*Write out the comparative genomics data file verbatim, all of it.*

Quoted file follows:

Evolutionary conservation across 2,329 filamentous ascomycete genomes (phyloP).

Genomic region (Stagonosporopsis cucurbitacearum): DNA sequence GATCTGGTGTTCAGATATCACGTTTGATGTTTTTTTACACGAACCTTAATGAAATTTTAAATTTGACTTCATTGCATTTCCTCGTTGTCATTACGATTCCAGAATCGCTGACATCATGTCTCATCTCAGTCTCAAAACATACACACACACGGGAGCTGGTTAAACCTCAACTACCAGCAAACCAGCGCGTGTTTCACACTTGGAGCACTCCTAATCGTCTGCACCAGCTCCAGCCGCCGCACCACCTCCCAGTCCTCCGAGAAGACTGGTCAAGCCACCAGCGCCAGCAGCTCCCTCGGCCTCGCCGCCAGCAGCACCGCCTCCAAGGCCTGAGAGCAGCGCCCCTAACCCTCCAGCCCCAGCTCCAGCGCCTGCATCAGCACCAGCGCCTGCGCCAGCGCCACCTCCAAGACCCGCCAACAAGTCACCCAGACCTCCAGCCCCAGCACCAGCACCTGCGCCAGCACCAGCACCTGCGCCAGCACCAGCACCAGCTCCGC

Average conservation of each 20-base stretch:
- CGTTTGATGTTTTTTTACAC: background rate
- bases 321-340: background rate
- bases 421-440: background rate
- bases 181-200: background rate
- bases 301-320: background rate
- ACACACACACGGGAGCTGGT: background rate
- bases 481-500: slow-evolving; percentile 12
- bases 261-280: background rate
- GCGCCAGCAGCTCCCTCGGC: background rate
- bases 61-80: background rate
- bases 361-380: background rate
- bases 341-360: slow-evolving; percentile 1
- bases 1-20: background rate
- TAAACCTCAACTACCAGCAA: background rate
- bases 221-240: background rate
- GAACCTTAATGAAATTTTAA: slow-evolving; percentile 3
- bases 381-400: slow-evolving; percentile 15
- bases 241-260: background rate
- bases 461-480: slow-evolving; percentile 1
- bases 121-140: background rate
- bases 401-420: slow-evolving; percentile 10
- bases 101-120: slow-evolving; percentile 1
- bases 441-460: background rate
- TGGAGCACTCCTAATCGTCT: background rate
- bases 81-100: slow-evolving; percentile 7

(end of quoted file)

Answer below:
Evolutionary conservation across 2,329 filamentous ascomycete genomes (phyloP).

Genomic region (Stagonosporopsis cucurbitacearum): DNA sequence GATCTGGTGTTCAGATATCACGTTTGATGTTTTTTTACACGAACCTTAATGAAATTTTAAATTTGACTTCATTGCATTTCCTCGTTGTCATTACGATTCCAGAATCGCTGACATCATGTCTCATCTCAGTCTCAAAACATACACACACACGGGAGCTGGTTAAACCTCAACTACCAGCAAACCAGCGCGTGTTTCACACTTGGAGCACTCCTAATCGTCTGCACCAGCTCCAGCCGCCGCACCACCTCCCAGTCCTCCGAGAAGACTGGTCAAGCCACCAGCGCCAGCAGCTCCCTCGGCCTCGCCGCCAGCAGCACCGCCTCCAAGGCCTGAGAGCAGCGCCCCTAACCCTCCAGCCCCAGCTCCAGCGCCTGCATCAGCACCAGCGCCTGCGCCAGCGCCACCTCCAAGACCCGCCAACAAGTCACCCAGACCTCCAGCCCCAGCACCAGCACCTGCGCCAGCACCAGCACCTGCGCCAGCACCAGCACCAGCTCCGC

Average conservation of each 20-base stretch:
- CGTTTGATGTTTTTTTACAC: background rate
- bases 321-340: background rate
- bases 421-440: background rate
- bases 181-200: background rate
- bases 301-320: background rate
- ACACACACACGGGAGCTGGT: background rate
- bases 481-500: slow-evolving; percentile 12
- bases 261-280: background rate
- GCGCCAGCAGCTCCCTCGGC: background rate
- bases 61-80: background rate
- bases 361-380: background rate
- bases 341-360: slow-evolving; percentile 1
- bases 1-20: background rate
- TAAACCTCAACTACCAGCAA: background rate
- bases 221-240: background rate
- GAACCTTAATGAAATTTTAA: slow-evolving; percentile 3
- bases 381-400: slow-evolving; percentile 15
- bases 241-260: background rate
- bases 461-480: slow-evolving; percentile 1
- bases 121-140: background rate
- bases 401-420: slow-evolving; percentile 10
- bases 101-120: slow-evolving; percentile 1
- bases 441-460: background rate
- TGGAGCACTCCTAATCGTCT: background rate
- bases 81-100: slow-evolving; percentile 7